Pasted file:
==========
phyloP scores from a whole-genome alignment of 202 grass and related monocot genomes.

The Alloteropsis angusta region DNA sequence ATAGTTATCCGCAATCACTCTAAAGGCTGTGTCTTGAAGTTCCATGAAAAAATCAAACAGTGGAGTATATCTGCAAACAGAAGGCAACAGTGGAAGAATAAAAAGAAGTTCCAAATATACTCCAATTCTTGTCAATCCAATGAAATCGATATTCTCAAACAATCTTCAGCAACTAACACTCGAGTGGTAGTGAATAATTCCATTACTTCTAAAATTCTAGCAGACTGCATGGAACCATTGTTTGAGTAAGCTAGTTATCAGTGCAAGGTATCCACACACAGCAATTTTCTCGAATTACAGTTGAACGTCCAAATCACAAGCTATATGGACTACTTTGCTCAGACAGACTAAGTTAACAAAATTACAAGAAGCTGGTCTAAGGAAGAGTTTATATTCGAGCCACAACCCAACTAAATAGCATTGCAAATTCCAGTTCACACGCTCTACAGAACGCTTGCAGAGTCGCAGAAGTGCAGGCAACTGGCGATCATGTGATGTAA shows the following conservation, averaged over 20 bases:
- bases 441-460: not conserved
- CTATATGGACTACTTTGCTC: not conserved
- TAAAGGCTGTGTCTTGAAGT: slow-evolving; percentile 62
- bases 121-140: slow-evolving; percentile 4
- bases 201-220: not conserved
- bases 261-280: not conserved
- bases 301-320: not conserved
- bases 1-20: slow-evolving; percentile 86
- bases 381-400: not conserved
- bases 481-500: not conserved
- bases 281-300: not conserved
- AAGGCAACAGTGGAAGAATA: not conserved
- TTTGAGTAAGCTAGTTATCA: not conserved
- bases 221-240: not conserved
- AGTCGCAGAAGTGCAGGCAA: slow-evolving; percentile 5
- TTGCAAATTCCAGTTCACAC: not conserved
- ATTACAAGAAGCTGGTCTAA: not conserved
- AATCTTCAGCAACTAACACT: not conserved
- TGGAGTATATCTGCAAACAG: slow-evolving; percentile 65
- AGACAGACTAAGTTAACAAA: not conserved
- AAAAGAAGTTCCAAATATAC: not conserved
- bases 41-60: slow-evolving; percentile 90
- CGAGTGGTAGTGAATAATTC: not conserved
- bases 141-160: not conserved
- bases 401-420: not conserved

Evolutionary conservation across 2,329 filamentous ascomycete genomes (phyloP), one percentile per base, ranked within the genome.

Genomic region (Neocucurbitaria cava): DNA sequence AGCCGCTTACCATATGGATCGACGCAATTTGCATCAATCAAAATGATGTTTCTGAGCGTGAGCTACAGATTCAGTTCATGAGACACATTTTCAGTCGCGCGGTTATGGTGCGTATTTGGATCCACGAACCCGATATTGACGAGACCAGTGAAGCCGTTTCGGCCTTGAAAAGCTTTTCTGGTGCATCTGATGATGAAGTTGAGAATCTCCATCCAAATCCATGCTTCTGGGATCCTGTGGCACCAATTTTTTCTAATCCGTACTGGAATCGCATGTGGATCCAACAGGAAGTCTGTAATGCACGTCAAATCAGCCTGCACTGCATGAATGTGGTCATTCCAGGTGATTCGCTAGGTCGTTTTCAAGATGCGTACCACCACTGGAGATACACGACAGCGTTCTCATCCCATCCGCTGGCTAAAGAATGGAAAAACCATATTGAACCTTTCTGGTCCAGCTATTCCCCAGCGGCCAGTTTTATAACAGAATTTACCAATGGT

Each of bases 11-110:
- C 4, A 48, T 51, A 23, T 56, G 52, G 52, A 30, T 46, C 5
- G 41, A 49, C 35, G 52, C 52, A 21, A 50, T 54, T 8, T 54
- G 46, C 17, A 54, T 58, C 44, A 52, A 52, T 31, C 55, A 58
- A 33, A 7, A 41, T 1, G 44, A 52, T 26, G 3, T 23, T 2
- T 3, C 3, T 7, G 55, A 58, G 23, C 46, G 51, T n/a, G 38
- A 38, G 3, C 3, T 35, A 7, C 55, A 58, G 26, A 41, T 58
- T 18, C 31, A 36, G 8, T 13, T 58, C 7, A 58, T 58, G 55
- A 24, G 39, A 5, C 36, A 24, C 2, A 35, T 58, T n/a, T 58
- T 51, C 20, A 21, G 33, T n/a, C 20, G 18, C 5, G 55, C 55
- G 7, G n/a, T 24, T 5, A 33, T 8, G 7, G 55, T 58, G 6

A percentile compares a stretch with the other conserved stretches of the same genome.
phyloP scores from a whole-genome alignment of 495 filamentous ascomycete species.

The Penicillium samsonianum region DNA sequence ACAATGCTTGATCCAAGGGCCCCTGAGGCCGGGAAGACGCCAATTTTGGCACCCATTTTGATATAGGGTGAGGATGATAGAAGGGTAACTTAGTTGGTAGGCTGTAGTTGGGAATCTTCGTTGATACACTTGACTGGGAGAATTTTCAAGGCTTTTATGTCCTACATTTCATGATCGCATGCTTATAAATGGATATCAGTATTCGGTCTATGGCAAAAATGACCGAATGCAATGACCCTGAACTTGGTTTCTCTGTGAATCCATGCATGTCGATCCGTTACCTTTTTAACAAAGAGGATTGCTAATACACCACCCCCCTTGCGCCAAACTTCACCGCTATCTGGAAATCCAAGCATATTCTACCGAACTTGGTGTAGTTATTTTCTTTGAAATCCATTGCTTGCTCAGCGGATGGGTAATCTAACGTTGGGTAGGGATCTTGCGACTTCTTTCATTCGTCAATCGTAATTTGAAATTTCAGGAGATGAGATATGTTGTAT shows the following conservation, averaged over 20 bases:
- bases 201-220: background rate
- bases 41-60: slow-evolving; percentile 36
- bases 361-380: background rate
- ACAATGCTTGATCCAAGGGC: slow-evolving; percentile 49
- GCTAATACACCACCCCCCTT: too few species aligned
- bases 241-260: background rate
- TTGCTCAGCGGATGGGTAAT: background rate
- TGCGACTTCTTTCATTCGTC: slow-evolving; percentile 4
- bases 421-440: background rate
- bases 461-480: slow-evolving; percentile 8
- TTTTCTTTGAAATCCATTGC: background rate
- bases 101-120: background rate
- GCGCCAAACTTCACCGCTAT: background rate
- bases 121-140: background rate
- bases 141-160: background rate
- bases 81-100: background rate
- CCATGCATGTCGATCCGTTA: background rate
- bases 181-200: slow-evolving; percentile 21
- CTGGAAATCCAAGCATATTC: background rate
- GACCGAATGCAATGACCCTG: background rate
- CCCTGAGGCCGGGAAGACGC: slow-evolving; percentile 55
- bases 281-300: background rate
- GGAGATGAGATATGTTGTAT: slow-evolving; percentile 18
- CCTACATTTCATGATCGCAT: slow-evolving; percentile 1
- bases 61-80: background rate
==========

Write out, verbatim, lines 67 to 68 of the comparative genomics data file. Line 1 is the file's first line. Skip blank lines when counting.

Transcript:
- CCTACATTTCATGATCGCAT: slow-evolving; percentile 1
- bases 61-80: background rate